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Family Stores get makeover

 

Shoppers enjoy the reopening of the Canoga Park Family Store. Photo by Kathy Lovin

Revamped family store—same bottom line

 Canoga Park Salvation Army Family Store transforms disaster into opportunity.

 By Robert Brennan

The transformed Salvation Army Family Store in Canoga Park (Calif.) officially reopened on Jan. 19 to a line of customers extending around the block. After a plumbing problem resulting in extensive water damage forced the store to close in April 2011, The Adult Rehabilitation Centers (ARC) Command chose to turn the disaster into an opportunity to refurbish the facility.

Lisa Guerrero—actor, producer and current chief investigative reporter for “Inside Edition”—cut the ribbon to officially re-open the store. Guerrero, whose parents met at a Salvation Army corps, is a long-time supporter of every facet of Army ministry. After cutting the ribbon, she modeled some of the bargains in the store, wearing designer clothes that—if bought new—could cost hundreds to thousands of dollars. However, the purchase price of her ensemble was around $60.

More than 300 shoppers crossed the threshold in just the first hour of operation.

Captain Timothy Rockey, Canoga Park ARC administrator, was overwhelmed at the turnout, knowing how the day would affect the 54-bed facility directly across the street.

“The ARC is a place where men can change their lives, learn about the Lord and start a new life and a new future without drugs and alcohol,” Rockey said.

The Family Store celebration represented more than the great bargains, designer clothes, Viking barbecue and vintage Wedgewood stove. Volunteers wearing blue vests—each a resident of the ARC program next door—helped direct the crowd and answered questions. All are involved in the operations of the store as part of their work therapy.

The Salvation Army’s global bottom line is also on display: a corner of the store features crosses, statuary and other Christian-themed items, with the words of John 3:16 painted above the shelves: For God so loved the world, that he gave his only begotten Son, that whoever believes in him shall not perish, but have eternal life (NAS).

At the end of the day, the Family Store’s gross receipts exceeded $45,000. Not a bad “bottom line,” especially when you consider these funds will help make once broken lives new again.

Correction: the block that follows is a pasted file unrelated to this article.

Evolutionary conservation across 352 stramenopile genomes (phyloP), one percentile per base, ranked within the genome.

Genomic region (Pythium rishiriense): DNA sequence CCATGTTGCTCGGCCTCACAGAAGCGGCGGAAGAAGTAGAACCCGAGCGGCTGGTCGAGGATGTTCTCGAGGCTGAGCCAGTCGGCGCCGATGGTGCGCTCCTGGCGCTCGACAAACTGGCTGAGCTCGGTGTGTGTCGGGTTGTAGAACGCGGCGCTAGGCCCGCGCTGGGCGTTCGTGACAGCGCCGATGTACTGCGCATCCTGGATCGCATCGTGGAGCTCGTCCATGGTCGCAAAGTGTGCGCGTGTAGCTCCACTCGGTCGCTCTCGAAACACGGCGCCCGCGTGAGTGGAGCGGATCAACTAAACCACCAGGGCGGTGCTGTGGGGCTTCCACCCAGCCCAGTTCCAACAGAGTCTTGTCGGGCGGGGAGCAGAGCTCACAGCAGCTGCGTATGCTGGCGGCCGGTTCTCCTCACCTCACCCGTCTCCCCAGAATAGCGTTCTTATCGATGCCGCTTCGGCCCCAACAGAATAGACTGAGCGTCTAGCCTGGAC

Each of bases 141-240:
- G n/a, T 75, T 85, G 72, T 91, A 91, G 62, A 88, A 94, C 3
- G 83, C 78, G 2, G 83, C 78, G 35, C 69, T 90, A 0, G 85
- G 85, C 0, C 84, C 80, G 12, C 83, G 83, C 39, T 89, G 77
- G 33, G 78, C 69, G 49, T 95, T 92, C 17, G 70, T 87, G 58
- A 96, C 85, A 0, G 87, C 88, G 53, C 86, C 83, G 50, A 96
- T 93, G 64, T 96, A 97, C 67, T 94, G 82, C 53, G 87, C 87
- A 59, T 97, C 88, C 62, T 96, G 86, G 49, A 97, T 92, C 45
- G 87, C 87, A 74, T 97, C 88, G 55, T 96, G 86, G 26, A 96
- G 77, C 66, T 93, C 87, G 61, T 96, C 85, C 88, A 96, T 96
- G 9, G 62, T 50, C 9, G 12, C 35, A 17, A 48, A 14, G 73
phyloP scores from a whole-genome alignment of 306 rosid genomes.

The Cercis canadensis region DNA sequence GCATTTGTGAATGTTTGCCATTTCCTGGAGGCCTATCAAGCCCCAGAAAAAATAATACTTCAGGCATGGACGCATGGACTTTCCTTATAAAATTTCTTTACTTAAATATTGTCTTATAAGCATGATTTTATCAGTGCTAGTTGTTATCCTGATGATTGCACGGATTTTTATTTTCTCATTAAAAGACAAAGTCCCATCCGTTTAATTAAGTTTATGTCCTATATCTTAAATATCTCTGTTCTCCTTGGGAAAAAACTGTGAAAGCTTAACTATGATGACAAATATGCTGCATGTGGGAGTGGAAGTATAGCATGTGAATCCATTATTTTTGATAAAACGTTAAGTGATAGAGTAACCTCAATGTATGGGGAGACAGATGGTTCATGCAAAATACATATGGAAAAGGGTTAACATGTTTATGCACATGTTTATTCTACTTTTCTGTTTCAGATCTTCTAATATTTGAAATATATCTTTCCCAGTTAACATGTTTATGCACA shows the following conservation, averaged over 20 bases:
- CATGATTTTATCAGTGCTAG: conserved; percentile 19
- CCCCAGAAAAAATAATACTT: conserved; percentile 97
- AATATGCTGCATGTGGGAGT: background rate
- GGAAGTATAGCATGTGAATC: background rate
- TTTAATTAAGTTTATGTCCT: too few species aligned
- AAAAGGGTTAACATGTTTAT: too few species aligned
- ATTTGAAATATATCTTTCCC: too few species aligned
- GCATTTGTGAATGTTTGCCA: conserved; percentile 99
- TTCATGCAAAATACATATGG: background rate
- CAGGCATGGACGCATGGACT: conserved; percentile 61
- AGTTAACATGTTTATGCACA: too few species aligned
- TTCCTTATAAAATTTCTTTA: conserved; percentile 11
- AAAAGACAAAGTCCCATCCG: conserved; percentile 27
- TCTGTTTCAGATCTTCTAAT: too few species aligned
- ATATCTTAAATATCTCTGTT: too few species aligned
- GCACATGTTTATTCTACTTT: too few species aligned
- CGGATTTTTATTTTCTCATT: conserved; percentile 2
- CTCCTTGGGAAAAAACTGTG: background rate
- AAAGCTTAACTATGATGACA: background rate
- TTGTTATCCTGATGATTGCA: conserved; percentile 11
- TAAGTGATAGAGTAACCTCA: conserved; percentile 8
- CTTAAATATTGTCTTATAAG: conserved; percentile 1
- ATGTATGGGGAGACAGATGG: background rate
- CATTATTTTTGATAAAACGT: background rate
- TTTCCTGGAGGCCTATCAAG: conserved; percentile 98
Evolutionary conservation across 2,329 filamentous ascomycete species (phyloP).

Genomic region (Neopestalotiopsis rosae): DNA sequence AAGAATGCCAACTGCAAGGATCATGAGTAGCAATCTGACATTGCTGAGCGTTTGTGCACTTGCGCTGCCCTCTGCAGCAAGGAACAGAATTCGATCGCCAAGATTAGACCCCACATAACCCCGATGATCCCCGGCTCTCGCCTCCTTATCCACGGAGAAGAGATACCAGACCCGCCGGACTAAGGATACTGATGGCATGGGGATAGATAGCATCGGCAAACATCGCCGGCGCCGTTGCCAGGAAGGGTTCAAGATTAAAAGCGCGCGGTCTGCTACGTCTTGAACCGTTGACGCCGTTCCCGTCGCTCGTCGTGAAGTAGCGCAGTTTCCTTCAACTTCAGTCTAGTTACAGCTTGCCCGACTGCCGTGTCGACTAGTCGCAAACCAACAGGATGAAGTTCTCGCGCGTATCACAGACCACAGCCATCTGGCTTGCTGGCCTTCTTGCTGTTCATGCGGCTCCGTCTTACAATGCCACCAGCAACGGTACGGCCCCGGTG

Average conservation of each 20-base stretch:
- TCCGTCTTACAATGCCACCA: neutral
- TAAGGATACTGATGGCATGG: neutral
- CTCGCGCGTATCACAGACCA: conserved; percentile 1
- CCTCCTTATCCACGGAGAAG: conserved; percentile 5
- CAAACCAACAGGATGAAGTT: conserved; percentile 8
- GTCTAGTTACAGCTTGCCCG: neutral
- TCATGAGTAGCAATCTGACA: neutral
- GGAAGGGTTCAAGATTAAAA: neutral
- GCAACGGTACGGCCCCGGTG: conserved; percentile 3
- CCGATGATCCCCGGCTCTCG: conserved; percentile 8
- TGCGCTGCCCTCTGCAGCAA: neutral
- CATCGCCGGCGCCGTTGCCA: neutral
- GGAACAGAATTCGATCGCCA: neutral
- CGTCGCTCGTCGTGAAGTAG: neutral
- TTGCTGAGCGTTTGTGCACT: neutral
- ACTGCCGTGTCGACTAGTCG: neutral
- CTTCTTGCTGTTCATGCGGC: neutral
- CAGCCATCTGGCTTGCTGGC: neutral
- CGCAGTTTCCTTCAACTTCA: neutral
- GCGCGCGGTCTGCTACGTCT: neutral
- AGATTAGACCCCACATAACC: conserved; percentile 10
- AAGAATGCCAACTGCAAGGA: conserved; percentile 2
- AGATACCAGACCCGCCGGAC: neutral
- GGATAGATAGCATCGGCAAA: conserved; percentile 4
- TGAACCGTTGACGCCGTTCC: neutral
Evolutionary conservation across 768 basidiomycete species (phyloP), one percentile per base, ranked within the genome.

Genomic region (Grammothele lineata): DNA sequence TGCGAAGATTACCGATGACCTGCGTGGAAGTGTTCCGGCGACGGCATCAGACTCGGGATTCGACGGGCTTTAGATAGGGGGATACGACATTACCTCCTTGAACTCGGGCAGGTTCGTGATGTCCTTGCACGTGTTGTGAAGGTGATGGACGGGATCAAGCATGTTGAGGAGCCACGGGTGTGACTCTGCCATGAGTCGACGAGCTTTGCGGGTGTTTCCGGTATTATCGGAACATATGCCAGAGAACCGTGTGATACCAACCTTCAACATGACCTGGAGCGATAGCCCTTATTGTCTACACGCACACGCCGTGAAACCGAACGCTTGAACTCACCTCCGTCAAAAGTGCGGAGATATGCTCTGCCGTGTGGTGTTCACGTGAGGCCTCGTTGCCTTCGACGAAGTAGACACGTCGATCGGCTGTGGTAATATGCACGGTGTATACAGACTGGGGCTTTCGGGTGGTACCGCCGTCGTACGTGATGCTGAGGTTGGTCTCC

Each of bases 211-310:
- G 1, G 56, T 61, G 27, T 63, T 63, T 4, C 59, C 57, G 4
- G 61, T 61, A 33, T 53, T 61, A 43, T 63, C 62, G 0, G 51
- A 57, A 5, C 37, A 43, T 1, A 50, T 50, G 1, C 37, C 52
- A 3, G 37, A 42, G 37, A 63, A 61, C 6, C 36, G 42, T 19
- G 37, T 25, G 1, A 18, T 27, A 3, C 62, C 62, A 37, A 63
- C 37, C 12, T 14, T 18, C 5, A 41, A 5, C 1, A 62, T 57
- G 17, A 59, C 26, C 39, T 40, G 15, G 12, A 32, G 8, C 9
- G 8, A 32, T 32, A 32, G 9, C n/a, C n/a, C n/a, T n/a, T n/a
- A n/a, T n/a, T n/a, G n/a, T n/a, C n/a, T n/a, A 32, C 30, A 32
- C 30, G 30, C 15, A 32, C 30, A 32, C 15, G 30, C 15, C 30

Hundreds await grand reopening in Temecula

The Salvation Army Family Store reopens after three months of closure.

After 15 years, the Temecula (Calif.) Salvation Army Family Store needed a new look, so for three months it closed its doors for renovation, reopening on Jan. 12. Hundreds of people waited for the store to open.

“I think it’s beautiful,” said Hemet resident Pat Magner. “There’s a lot of representation here from The Salvation Army. I’m glad to see the funds going back to the community.”

“We’re restoring lives,” said Bob Neral, business administrator for The Salvation Army Adult Rehabilitation Center (ARC) in Riverside County (Calif.), who pointed out the inspirational messages painted on the walls of the store, which show how The Salvation Army, through its ARC program, helps people reclaim their lives. The family stores fund the ARCs.

Neral noted that in the 12 years he has been with the Army in Riverside County, close to 7,000 people have been helped countywide by the ARC program.

Store specials for the re-opening included a 25 percent discount on general merchandise and a 50 percent discount on jewelry and appliances. By 10 a.m., about 50 people were waiting in line to check out.

“The people who shop in our stores want the same comforts as any store. They want neat, clean stores and a good value,” Neral said.

The Temecula Family Store is one of the first Salvation Army stores in the Western Territory to have a café.

“We use The Salvation Army’s coffee, Cafe La V When we put the sleeves on, the cup says ‘Brewing Hope,’” Stephanie Lauderdale, store manager, said.

The “Brewing Hope” coffee project is a direct trade between coffee farmers in Pleiku, Vietnam, and The Salvation Army’s ARC Command in the West. Farmer Vu Pham Hoang grows the beans on his Vietnamese farm and ships them to San Francisco for roasting. The roasted beans are then purchased by ARC programs and worship centers. (For more information on “Brewing Hope,” see Caring, spring 2011.)

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